Listen to feedback

Make sure you have a mechanism in place for staff to raise any feedback and make sure that you address this in a clear and transparent way. Some feedback might be relevant to their area so make sure that you and the Arbor Champions are clear about who picks up the feedback.

Implement in stages

During an implementation onto Arbor, you will go through 4 different stages;

  • Initial Awareness
  • Develop
  • Manage
  • Transform

It is important to bear in mind that you do not need to go live with the full suite of Arbor functionality from Day one. Your Project Manager/Coordinator will work with you to make sure that you have a suitable plan in place that works for you.

You might only want to go live with the very basics of Arbor such as Attendance and basic communications. You might need to go live with Behaviour and Parental Engagement from Day 1. The important thing to remember is that you should only go live with what you absolutely need from Day 1. Then when you have ‘managed’ your initial Go Live, and the school team are feeling confident, you can then start to look to grow. Maybe now is the time to look at assessments.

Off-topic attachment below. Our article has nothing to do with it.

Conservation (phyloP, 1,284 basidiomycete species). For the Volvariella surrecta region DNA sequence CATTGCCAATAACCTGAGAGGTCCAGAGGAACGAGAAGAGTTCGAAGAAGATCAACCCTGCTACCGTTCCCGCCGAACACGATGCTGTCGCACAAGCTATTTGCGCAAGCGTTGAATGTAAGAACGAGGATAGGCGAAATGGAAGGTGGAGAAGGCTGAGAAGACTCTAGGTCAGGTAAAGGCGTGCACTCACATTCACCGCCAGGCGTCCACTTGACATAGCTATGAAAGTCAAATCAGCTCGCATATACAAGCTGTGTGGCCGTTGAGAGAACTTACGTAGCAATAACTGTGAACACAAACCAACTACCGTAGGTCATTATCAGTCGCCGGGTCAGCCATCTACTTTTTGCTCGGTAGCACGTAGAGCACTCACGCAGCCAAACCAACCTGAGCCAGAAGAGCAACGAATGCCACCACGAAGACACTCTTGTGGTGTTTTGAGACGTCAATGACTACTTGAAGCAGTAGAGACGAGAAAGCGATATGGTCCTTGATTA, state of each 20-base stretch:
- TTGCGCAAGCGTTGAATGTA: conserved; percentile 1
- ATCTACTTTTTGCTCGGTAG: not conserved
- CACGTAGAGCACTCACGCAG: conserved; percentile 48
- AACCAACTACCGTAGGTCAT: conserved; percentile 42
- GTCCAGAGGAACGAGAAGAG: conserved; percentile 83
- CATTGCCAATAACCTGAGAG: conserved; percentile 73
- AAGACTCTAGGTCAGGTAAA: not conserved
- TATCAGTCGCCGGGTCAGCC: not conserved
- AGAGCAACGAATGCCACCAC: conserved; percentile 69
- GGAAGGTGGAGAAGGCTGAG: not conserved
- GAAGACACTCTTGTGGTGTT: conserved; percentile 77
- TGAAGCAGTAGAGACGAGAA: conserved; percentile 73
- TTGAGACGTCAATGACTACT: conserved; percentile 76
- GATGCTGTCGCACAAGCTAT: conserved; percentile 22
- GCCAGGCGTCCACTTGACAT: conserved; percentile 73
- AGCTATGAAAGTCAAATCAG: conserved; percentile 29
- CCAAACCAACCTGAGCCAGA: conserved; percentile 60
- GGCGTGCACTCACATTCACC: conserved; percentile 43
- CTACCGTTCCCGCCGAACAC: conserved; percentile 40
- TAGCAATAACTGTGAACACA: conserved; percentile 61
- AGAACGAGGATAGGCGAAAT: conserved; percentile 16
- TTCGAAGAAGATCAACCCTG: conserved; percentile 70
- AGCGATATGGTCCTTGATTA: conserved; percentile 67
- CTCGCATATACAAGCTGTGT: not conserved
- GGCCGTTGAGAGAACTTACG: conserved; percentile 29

Communicate effectively 

A great way to communicate with the wider school team that you are changing to a new MIS is to be clear about what is going to change and how it is going to change. Use formal and informal communication to ensure that all staff hear the news in one way or another.

As Project Lead, you should make sure that the ‘why’ you are moving MIS is clear. The school’s leadership should be vocal supporters of the new software and should champion the benefits that this will bring across the school. 

Communication about the new MIS should be decisive and enthusiastic. Enthusiasm can have a wonderful effect, especially during training on the new software.

Now is the time to talk up the benefits of Arbor. If you chose Arbor to save users time and improve student outcomes, make sure that’s spelt out. If it will solve certain recurring problems for particular areas of the schools, make sure everyone in those areas is aware of the particular issues the new MIS will clear up.

You will know your school better than anyone and will have your own ideas on how to embed change but it’s important to communicate change honestly, openly, and within good time to all those involved to keep employees on side, understanding, and excited about their evolving workplace!